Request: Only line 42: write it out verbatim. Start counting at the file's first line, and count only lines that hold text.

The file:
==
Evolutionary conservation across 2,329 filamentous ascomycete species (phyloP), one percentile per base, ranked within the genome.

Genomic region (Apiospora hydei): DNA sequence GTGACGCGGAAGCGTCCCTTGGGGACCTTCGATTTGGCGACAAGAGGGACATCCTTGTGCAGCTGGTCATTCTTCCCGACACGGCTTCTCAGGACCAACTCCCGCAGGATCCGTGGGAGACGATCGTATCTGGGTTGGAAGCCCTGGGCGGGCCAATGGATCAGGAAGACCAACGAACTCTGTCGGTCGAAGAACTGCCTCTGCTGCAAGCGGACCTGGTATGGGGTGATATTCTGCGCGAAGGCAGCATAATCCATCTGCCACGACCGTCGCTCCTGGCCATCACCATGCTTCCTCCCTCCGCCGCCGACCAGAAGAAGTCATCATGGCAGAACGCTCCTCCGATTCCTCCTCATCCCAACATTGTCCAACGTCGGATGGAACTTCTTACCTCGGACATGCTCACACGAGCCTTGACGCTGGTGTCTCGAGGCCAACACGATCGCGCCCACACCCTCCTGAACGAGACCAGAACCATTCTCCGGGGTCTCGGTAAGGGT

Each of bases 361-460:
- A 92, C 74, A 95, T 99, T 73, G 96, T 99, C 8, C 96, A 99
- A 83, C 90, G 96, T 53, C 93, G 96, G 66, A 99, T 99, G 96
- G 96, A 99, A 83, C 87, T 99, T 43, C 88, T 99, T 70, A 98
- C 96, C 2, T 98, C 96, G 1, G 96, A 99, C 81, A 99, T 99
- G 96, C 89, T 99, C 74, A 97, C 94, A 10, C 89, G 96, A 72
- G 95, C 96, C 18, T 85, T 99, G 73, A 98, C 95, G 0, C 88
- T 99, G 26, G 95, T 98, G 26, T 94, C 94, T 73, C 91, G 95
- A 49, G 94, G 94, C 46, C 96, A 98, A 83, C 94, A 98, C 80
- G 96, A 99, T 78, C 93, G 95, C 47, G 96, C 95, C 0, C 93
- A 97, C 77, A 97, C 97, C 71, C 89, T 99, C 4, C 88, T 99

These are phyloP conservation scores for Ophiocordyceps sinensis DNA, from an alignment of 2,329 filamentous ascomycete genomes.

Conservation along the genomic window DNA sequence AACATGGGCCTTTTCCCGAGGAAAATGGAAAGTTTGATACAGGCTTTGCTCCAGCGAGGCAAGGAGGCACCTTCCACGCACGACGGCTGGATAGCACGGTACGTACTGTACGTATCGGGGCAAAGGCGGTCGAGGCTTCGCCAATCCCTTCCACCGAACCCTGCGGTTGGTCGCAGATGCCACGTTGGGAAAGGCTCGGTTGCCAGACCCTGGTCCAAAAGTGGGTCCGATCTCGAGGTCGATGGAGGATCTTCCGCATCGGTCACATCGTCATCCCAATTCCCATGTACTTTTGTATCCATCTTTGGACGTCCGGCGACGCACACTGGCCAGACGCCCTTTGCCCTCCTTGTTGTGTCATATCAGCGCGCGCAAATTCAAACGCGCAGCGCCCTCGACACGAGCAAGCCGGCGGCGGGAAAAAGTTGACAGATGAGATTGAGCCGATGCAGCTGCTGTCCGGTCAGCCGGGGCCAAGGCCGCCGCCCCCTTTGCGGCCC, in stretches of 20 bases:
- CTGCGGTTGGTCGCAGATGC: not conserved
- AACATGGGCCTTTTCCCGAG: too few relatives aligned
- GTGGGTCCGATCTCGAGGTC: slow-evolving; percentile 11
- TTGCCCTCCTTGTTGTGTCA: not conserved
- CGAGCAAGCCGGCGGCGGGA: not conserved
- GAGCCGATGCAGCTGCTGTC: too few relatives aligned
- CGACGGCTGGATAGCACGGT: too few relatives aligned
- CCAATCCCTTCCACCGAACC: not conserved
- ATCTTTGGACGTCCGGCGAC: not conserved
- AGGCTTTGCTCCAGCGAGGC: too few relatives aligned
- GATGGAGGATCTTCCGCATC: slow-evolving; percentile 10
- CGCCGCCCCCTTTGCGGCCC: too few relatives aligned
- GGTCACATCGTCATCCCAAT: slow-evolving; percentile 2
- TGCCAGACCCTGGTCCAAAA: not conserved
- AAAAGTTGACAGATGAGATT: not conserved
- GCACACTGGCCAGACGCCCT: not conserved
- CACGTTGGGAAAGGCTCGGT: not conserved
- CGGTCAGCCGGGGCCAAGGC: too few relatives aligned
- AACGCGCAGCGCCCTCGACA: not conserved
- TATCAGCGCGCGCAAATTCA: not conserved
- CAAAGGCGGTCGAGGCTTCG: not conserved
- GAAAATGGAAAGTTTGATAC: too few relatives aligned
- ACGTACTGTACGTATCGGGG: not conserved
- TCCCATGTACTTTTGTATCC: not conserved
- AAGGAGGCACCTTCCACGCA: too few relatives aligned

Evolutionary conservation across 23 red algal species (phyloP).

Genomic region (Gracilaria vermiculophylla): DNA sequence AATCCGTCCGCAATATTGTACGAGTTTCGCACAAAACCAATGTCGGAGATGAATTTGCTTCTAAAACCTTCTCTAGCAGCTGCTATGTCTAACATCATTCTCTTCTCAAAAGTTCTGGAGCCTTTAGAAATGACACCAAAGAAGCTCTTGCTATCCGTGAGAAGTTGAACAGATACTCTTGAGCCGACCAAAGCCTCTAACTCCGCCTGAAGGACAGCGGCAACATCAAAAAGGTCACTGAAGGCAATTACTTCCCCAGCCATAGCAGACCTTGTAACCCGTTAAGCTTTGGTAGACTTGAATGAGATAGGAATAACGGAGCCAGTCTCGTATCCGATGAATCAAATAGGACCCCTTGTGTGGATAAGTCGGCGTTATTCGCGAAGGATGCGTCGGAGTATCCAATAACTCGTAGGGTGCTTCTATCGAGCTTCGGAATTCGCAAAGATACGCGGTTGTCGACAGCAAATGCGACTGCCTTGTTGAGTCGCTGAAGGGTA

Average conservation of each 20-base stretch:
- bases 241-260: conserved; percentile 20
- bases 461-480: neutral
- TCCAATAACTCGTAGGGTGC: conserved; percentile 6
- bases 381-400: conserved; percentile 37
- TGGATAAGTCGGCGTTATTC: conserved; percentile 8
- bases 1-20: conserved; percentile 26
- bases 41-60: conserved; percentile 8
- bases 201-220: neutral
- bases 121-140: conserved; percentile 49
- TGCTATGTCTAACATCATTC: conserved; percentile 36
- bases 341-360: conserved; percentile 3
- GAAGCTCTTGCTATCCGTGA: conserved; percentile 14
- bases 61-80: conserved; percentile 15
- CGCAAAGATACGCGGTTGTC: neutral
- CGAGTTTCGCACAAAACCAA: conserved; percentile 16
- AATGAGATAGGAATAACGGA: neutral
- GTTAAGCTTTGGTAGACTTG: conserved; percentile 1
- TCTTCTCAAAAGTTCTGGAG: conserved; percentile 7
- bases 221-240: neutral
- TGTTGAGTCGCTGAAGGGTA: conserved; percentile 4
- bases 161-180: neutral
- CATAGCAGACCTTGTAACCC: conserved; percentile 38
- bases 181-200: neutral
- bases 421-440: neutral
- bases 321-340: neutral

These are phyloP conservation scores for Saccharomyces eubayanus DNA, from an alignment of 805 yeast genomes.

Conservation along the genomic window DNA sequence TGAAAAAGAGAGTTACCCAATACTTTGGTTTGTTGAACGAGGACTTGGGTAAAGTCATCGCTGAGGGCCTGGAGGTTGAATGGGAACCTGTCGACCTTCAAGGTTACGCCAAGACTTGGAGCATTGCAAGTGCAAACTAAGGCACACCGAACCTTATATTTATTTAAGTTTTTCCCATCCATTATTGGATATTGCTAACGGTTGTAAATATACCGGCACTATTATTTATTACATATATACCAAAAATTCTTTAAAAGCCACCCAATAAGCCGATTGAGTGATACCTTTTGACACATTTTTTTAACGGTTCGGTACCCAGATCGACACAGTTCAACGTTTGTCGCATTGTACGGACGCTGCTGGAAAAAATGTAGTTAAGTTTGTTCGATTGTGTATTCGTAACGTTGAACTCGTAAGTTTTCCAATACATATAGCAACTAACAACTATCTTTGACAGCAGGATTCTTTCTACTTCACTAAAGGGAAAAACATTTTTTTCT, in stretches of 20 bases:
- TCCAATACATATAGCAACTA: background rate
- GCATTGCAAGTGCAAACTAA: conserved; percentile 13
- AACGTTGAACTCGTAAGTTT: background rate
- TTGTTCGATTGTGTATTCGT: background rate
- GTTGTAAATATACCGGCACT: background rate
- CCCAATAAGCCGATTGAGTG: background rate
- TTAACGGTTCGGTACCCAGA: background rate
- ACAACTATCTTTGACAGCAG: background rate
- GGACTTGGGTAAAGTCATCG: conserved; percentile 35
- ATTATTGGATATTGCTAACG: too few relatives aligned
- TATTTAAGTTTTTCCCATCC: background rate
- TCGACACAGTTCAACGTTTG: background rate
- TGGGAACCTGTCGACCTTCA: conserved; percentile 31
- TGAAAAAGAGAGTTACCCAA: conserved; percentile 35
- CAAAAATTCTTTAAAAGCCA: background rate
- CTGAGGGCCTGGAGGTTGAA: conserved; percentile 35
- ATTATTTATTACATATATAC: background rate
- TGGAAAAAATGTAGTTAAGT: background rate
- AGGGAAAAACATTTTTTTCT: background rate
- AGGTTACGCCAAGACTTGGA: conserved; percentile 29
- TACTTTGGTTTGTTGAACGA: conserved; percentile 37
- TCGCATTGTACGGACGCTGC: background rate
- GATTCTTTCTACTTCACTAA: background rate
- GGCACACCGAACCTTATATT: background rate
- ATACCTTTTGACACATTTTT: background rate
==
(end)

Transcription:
Genomic region (Gracilaria vermiculophylla): DNA sequence AATCCGTCCGCAATATTGTACGAGTTTCGCACAAAACCAATGTCGGAGATGAATTTGCTTCTAAAACCTTCTCTAGCAGCTGCTATGTCTAACATCATTCTCTTCTCAAAAGTTCTGGAGCCTTTAGAAATGACACCAAAGAAGCTCTTGCTATCCGTGAGAAGTTGAACAGATACTCTTGAGCCGACCAAAGCCTCTAACTCCGCCTGAAGGACAGCGGCAACATCAAAAAGGTCACTGAAGGCAATTACTTCCCCAGCCATAGCAGACCTTGTAACCCGTTAAGCTTTGGTAGACTTGAATGAGATAGGAATAACGGAGCCAGTCTCGTATCCGATGAATCAAATAGGACCCCTTGTGTGGATAAGTCGGCGTTATTCGCGAAGGATGCGTCGGAGTATCCAATAACTCGTAGGGTGCTTCTATCGAGCTTCGGAATTCGCAAAGATACGCGGTTGTCGACAGCAAATGCGACTGCCTTGTTGAGTCGCTGAAGGGTA